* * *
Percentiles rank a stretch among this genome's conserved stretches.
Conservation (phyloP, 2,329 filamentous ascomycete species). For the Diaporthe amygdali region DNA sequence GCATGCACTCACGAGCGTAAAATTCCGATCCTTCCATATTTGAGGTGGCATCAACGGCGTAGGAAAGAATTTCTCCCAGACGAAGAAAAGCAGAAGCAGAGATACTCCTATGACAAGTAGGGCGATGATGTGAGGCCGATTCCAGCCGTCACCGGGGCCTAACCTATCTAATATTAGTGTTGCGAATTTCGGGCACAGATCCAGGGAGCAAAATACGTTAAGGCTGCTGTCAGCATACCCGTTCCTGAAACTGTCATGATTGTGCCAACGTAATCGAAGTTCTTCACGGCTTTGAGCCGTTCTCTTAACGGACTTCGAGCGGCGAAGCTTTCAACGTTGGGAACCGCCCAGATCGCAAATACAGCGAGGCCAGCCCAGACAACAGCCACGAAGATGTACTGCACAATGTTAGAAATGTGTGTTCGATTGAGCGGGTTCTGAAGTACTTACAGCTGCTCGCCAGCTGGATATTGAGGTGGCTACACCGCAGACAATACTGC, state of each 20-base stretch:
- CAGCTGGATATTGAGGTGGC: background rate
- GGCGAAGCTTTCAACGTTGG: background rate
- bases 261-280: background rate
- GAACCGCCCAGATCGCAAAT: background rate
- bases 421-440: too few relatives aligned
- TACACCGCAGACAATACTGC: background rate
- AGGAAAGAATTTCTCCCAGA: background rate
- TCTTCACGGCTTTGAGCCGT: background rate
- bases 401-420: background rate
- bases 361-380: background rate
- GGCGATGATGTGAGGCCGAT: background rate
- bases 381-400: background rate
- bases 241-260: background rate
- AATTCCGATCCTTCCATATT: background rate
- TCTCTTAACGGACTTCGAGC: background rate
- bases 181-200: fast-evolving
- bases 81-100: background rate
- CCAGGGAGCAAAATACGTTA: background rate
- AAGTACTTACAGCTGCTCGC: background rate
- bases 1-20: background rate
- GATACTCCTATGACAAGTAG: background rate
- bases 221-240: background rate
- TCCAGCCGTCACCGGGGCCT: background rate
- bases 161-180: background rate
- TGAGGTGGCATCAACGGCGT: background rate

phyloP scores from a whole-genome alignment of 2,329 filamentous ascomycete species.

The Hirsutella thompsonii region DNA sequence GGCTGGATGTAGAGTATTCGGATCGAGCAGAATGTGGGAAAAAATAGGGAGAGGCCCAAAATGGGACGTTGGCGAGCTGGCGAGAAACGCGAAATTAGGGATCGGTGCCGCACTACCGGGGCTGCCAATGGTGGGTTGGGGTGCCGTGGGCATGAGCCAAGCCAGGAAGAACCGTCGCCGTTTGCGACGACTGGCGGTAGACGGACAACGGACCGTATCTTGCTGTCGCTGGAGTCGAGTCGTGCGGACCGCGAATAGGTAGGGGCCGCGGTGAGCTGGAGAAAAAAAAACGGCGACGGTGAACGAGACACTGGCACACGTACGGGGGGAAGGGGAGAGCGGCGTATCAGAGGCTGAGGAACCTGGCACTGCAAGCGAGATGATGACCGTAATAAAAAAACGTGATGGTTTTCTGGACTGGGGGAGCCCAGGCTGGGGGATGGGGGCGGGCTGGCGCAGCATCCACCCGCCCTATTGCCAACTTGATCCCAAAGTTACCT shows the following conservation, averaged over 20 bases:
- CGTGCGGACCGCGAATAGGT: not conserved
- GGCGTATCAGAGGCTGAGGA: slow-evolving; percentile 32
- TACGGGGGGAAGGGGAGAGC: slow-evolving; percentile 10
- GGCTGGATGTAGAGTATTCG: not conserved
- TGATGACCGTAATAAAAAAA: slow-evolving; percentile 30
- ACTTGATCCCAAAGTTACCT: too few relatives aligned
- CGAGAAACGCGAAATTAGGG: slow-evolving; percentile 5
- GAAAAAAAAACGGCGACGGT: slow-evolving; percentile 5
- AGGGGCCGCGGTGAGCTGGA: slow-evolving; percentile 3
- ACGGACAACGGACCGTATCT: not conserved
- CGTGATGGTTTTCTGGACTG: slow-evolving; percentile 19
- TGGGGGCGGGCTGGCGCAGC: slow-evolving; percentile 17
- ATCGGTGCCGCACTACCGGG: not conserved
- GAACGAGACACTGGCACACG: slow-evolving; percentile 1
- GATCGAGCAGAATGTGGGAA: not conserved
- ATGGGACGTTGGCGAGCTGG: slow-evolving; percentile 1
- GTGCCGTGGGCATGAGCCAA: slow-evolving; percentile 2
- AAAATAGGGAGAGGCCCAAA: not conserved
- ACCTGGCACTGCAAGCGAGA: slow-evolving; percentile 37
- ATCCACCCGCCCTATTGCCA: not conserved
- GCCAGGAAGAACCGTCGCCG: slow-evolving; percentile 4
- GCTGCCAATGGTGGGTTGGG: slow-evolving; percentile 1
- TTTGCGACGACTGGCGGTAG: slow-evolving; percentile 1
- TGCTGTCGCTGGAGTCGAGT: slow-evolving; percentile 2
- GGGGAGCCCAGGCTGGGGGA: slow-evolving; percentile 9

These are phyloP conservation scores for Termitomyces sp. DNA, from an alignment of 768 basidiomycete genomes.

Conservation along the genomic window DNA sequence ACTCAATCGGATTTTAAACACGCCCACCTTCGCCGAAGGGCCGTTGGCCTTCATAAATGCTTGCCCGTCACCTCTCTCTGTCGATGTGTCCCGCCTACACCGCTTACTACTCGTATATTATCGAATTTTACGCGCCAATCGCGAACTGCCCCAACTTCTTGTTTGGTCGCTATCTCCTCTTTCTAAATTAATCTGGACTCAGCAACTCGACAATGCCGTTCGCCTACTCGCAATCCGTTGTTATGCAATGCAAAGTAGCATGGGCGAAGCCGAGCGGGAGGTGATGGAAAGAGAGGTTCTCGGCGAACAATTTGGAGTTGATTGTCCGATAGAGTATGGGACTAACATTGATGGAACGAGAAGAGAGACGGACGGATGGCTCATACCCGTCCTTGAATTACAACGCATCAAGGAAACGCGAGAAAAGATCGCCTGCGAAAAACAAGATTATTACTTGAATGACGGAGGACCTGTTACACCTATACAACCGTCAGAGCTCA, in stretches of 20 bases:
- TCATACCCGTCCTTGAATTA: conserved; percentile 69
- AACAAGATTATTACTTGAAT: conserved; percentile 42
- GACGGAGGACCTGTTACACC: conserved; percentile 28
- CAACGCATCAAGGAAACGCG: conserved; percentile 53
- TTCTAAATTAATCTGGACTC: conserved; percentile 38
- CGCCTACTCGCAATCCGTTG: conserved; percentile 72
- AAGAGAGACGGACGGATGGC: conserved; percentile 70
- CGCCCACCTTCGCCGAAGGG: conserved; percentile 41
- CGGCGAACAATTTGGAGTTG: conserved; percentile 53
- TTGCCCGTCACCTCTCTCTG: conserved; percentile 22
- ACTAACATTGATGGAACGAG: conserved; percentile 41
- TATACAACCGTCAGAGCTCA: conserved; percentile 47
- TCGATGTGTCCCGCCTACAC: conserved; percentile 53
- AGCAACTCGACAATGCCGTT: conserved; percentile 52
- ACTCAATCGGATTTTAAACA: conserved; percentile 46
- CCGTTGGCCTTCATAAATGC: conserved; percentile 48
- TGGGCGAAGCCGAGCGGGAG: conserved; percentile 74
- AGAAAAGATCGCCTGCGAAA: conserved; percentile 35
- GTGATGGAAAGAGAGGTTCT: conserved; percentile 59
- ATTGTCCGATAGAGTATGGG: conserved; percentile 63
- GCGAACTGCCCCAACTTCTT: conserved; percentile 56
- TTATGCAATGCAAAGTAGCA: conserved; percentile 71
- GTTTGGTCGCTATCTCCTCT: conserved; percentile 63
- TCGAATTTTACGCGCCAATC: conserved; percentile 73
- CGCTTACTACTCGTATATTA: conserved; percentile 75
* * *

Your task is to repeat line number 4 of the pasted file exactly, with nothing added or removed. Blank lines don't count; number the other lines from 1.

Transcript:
- GGCGAAGCTTTCAACGTTGG: background rate